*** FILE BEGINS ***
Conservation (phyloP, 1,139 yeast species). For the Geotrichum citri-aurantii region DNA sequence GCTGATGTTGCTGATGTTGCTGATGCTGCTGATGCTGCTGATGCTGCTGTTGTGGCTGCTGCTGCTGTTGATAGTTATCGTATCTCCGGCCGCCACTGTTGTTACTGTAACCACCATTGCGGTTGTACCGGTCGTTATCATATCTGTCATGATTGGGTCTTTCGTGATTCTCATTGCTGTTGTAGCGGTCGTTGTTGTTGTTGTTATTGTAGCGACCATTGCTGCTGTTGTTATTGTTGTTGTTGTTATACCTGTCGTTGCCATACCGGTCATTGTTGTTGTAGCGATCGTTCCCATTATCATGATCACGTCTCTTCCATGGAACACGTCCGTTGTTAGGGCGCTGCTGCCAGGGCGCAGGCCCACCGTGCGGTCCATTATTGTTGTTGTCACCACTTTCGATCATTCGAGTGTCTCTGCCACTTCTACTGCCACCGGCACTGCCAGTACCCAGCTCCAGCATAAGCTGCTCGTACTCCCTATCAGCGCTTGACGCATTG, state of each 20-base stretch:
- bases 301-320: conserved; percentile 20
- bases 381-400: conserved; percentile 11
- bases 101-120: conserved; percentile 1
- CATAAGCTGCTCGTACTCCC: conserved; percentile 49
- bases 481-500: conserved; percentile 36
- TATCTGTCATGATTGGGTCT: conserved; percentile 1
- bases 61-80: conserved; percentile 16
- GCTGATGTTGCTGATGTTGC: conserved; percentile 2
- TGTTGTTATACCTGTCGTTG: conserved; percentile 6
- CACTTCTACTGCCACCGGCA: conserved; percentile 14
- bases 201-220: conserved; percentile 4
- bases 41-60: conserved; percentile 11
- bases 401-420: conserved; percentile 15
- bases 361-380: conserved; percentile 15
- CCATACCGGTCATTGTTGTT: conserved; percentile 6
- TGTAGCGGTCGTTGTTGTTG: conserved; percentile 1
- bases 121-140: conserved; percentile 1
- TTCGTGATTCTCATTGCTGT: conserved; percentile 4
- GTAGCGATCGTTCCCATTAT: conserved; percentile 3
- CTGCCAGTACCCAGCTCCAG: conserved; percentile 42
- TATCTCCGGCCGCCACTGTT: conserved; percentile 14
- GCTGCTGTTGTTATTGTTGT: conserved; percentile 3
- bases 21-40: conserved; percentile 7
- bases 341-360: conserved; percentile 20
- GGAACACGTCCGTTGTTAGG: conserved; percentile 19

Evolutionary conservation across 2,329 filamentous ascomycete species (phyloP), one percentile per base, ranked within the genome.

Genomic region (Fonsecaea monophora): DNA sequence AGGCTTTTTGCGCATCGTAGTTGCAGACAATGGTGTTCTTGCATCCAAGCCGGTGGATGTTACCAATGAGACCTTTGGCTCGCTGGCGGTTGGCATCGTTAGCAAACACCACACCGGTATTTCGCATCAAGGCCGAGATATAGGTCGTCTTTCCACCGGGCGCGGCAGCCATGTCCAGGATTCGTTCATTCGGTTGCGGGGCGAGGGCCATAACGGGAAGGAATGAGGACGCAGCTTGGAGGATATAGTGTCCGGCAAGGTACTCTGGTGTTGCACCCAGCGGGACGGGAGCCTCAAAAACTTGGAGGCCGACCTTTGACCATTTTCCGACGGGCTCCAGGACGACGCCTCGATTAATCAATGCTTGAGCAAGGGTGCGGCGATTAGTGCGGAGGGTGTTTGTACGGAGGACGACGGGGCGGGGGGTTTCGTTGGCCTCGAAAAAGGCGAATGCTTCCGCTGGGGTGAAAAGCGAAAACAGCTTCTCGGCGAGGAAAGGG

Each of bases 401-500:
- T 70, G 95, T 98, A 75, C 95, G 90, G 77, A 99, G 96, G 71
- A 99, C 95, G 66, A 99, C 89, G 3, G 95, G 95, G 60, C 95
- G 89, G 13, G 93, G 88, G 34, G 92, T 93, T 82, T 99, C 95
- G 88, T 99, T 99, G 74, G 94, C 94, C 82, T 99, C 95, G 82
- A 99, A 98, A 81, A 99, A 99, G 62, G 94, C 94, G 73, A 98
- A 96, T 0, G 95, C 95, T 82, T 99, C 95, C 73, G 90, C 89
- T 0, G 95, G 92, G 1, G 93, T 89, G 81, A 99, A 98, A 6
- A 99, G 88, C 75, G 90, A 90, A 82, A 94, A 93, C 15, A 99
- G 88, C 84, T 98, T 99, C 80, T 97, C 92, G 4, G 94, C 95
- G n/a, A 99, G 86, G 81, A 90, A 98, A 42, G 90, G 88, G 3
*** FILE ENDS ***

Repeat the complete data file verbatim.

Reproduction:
Conservation (phyloP, 1,139 yeast species). For the Geotrichum citri-aurantii region DNA sequence GCTGATGTTGCTGATGTTGCTGATGCTGCTGATGCTGCTGATGCTGCTGTTGTGGCTGCTGCTGCTGTTGATAGTTATCGTATCTCCGGCCGCCACTGTTGTTACTGTAACCACCATTGCGGTTGTACCGGTCGTTATCATATCTGTCATGATTGGGTCTTTCGTGATTCTCATTGCTGTTGTAGCGGTCGTTGTTGTTGTTGTTATTGTAGCGACCATTGCTGCTGTTGTTATTGTTGTTGTTGTTATACCTGTCGTTGCCATACCGGTCATTGTTGTTGTAGCGATCGTTCCCATTATCATGATCACGTCTCTTCCATGGAACACGTCCGTTGTTAGGGCGCTGCTGCCAGGGCGCAGGCCCACCGTGCGGTCCATTATTGTTGTTGTCACCACTTTCGATCATTCGAGTGTCTCTGCCACTTCTACTGCCACCGGCACTGCCAGTACCCAGCTCCAGCATAAGCTGCTCGTACTCCCTATCAGCGCTTGACGCATTG, state of each 20-base stretch:
- bases 301-320: conserved; percentile 20
- bases 381-400: conserved; percentile 11
- bases 101-120: conserved; percentile 1
- CATAAGCTGCTCGTACTCCC: conserved; percentile 49
- bases 481-500: conserved; percentile 36
- TATCTGTCATGATTGGGTCT: conserved; percentile 1
- bases 61-80: conserved; percentile 16
- GCTGATGTTGCTGATGTTGC: conserved; percentile 2
- TGTTGTTATACCTGTCGTTG: conserved; percentile 6
- CACTTCTACTGCCACCGGCA: conserved; percentile 14
- bases 201-220: conserved; percentile 4
- bases 41-60: conserved; percentile 11
- bases 401-420: conserved; percentile 15
- bases 361-380: conserved; percentile 15
- CCATACCGGTCATTGTTGTT: conserved; percentile 6
- TGTAGCGGTCGTTGTTGTTG: conserved; percentile 1
- bases 121-140: conserved; percentile 1
- TTCGTGATTCTCATTGCTGT: conserved; percentile 4
- GTAGCGATCGTTCCCATTAT: conserved; percentile 3
- CTGCCAGTACCCAGCTCCAG: conserved; percentile 42
- TATCTCCGGCCGCCACTGTT: conserved; percentile 14
- GCTGCTGTTGTTATTGTTGT: conserved; percentile 3
- bases 21-40: conserved; percentile 7
- bases 341-360: conserved; percentile 20
- GGAACACGTCCGTTGTTAGG: conserved; percentile 19

Evolutionary conservation across 2,329 filamentous ascomycete species (phyloP), one percentile per base, ranked within the genome.

Genomic region (Fonsecaea monophora): DNA sequence AGGCTTTTTGCGCATCGTAGTTGCAGACAATGGTGTTCTTGCATCCAAGCCGGTGGATGTTACCAATGAGACCTTTGGCTCGCTGGCGGTTGGCATCGTTAGCAAACACCACACCGGTATTTCGCATCAAGGCCGAGATATAGGTCGTCTTTCCACCGGGCGCGGCAGCCATGTCCAGGATTCGTTCATTCGGTTGCGGGGCGAGGGCCATAACGGGAAGGAATGAGGACGCAGCTTGGAGGATATAGTGTCCGGCAAGGTACTCTGGTGTTGCACCCAGCGGGACGGGAGCCTCAAAAACTTGGAGGCCGACCTTTGACCATTTTCCGACGGGCTCCAGGACGACGCCTCGATTAATCAATGCTTGAGCAAGGGTGCGGCGATTAGTGCGGAGGGTGTTTGTACGGAGGACGACGGGGCGGGGGGTTTCGTTGGCCTCGAAAAAGGCGAATGCTTCCGCTGGGGTGAAAAGCGAAAACAGCTTCTCGGCGAGGAAAGGG

Each of bases 401-500:
- T 70, G 95, T 98, A 75, C 95, G 90, G 77, A 99, G 96, G 71
- A 99, C 95, G 66, A 99, C 89, G 3, G 95, G 95, G 60, C 95
- G 89, G 13, G 93, G 88, G 34, G 92, T 93, T 82, T 99, C 95
- G 88, T 99, T 99, G 74, G 94, C 94, C 82, T 99, C 95, G 82
- A 99, A 98, A 81, A 99, A 99, G 62, G 94, C 94, G 73, A 98
- A 96, T 0, G 95, C 95, T 82, T 99, C 95, C 73, G 90, C 89
- T 0, G 95, G 92, G 1, G 93, T 89, G 81, A 99, A 98, A 6
- A 99, G 88, C 75, G 90, A 90, A 82, A 94, A 93, C 15, A 99
- G 88, C 84, T 98, T 99, C 80, T 97, C 92, G 4, G 94, C 95
- G n/a, A 99, G 86, G 81, A 90, A 98, A 42, G 90, G 88, G 3